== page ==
a flexible member having a first end connected to the carrier member and an opposing second end positioned remote from the carrier member, the flexible member being supported on the bearing member, wherein applying tension in the flexible member moves the carrier member along the support member to move the portion of the game decoy relative to the support member.
2. The game decoy component of claim 1, wherein the flexible member comprises one of an inelastic cord and an elastic cord.
3. The game decoy component of claim 1, wherein the bearing member includes a bearing surface defined by a bore in the bearing member, the bearing surface supporting the flexible member.
4. The game decoy component of claim 3, wherein the bearing surface comprises a pulley.
5. The game decoy component of claim 3, wherein the bearing surface comprises a low friction polymeric material.
6. The game decoy component of claim 1, wherein the carrier member includes first and second end portions, the first end portion being closed and the second end portion including a first opening through which the support member extends and a second opening through which the second end of the flexible member extends.
7. The game decoy component of claim 1, wherein the carrier member further comprises a hollow housing, wherein the distal end of the support member and the bearing member are each positioned within the housing, and applying tension in the flexible member moves the housing axially relative to the support member.
8. The game decoy component of claim 7, wherein the carrier member includes a distal plug positioned in a distal end of the housing and a proximal plug positioned in a proximal end of the housing, the support member and the flexible member extending through the proximal plug.
9. A game decoy component, comprising:
a support member having distal and proximal ends;
an anchor connected to the proximal end of the support member;
a bearing member positioned at the distal end of the support member;
a carrier member slidably supported on the support member and configured for attachment to a portion of a game decoy, the carrier member including first and second end portions, the first end portion being closed and the second end portion including a first opening through which the support member extends and a second opening;
a flexible member having a first end connected to the carrier member and an opposing second end positioned remote from the carrier member, the flexible member being supported on the bearing member, wherein applying tension in the flexible member moves the carrier member along the support member to move the portion of the game decoy relative to the support member, wherein the second end of the flexible member extends through the second opening of the second end portion of the carrier member.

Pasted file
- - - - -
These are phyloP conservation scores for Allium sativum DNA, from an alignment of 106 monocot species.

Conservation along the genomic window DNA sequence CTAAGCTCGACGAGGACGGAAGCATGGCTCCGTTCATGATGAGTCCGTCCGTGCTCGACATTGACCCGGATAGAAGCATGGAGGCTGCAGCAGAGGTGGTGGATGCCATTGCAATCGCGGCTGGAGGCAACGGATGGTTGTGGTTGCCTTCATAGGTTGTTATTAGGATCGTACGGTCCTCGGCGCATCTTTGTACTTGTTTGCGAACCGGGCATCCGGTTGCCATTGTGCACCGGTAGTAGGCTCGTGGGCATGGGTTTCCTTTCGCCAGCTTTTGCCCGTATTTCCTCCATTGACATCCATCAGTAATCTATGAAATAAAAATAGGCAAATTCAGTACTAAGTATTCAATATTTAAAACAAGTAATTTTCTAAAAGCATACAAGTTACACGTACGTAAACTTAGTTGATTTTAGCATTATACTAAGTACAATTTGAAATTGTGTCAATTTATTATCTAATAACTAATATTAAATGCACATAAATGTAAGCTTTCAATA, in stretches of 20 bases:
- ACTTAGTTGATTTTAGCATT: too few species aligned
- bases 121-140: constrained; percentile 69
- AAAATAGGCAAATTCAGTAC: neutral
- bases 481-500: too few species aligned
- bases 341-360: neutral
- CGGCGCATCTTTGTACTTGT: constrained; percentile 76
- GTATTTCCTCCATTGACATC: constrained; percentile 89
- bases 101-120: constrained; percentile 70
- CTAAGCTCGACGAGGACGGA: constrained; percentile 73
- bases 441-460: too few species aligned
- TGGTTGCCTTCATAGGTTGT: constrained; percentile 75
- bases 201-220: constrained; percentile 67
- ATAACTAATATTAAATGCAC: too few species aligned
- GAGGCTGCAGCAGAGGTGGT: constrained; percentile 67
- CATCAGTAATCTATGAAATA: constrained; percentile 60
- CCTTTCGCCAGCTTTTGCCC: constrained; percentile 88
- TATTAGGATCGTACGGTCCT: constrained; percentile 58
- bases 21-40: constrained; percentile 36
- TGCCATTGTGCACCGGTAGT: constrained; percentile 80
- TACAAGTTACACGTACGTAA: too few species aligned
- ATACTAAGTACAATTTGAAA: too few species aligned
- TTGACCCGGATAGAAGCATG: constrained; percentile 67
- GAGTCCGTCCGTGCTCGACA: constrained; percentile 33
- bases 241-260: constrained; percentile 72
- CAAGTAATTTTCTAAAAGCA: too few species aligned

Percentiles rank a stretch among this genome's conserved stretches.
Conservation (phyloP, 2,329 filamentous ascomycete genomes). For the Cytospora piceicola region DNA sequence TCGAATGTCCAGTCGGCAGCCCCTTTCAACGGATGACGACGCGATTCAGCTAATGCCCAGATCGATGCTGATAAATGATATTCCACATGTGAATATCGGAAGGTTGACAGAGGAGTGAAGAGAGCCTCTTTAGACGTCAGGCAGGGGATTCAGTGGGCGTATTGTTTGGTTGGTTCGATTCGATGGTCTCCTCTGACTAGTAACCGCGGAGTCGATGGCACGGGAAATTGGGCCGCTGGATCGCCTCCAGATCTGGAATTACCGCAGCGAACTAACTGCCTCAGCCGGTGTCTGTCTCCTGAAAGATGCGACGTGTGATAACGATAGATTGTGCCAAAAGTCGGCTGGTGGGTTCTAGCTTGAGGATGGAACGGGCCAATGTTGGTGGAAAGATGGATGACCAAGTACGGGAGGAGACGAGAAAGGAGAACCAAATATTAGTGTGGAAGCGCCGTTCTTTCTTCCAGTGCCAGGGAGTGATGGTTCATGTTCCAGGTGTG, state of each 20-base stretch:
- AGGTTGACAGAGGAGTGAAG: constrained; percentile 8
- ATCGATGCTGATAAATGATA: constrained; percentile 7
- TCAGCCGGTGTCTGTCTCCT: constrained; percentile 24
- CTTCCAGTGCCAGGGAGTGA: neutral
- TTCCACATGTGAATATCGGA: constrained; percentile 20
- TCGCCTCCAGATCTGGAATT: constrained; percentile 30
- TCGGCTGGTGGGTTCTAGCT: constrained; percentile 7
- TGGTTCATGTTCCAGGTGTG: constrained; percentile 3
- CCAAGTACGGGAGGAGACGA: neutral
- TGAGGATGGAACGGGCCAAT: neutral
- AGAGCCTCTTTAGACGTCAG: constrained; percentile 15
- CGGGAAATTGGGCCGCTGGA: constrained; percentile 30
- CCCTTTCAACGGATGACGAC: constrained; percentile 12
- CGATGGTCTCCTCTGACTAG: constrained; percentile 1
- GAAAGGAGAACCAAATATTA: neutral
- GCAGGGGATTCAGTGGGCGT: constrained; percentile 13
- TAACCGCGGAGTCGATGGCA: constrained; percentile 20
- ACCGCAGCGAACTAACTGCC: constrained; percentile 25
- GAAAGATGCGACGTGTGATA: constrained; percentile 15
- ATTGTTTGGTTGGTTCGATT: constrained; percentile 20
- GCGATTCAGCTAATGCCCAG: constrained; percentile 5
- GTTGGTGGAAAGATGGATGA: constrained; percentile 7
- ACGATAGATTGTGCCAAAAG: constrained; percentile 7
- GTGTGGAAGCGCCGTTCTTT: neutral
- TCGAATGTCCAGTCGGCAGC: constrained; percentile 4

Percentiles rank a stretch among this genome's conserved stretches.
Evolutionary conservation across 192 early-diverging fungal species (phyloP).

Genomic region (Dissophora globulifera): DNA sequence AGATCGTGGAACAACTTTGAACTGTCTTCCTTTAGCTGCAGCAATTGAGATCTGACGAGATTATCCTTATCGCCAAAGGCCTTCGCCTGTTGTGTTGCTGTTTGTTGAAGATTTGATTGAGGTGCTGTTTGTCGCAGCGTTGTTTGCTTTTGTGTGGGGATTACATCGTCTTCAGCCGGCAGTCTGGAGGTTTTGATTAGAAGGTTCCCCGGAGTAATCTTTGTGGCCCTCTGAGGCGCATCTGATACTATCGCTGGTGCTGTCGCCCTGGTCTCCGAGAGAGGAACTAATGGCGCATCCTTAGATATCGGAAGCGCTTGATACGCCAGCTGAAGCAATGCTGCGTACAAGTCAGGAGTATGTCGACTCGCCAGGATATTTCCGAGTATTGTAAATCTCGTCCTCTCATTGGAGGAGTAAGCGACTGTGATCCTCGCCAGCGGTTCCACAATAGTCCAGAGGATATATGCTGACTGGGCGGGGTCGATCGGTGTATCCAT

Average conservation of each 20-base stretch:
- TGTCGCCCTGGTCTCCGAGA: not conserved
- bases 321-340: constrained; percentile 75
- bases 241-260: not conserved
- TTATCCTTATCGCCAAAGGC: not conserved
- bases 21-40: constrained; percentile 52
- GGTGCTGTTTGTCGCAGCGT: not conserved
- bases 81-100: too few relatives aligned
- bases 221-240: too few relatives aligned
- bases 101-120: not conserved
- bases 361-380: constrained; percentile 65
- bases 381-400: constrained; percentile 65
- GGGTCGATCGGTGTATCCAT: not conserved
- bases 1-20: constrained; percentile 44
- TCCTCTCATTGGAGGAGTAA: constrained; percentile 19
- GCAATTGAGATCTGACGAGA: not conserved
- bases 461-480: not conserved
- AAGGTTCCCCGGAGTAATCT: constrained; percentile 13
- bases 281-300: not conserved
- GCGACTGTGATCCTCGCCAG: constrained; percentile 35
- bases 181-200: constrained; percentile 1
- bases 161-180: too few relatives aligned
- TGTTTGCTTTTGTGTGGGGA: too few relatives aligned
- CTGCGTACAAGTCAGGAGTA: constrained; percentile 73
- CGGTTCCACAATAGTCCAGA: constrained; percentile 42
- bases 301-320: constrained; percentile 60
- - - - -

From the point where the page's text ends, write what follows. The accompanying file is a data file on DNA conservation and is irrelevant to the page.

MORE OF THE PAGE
10. A game decoy component, comprising:
a support member having distal and proximal ends;
an anchor connected to the proximal end of the support member;
a bearing member positioned at the distal end of the support member;
a carrier member slidably supported on the support member and configured for attachment to a portion of a game decoy, the carrier member having a hollow housing;
a flexible member having a first end connected to the carrier member and an opposing second end positioned remote from the carrier member, the flexible member being supported on the bearing member, wherein applying tension in the flexible member moves the carrier member along the support member to move the portion of the game decoy relative to the support member,
wherein the distal end of the support member and the bearing member are positioned in the housing, and applying tension in the flexible member moves the housing axially relative to the support member.
11. The game decoy component of claim 10, wherein the carrier member includes a distal plug positioned in a distal end of the housing and a proximal plug positioned in a proximal end of the housing, the support member and the flexible member extending through the proximal plug.
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* Cited by examiner, † Cited by third party
Publication number Priority date Publication date Assignee Title
US20160249601A1 (en) * 2015-03-01 2016-09-01 Samuel D. Cagle Fowl decoy movement simulator
US9538744B1 (en) 2014-07-22 2017-01-10 Wisys Technology Foundation, Inc. Kinematically accurate game bird decoy

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US2849823A (en) * 1956-05-08 1958-09-02 Paul E Miller Motor operated fowl decoy
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Cited By (3)

* Cited by examiner, † Cited by third party
Publication number Priority date Publication date Assignee Title
US9538744B1 (en) 2014-07-22 2017-01-10 Wisys Technology Foundation, Inc. Kinematically accurate game bird decoy
US20160249601A1 (en) * 2015-03-01 2016-09-01 Samuel D. Cagle Fowl decoy movement simulator
US9826731B2 (en) * 2015-03-01 2017-11-28 Samuel D. Cagle Fowl decoy movement simulator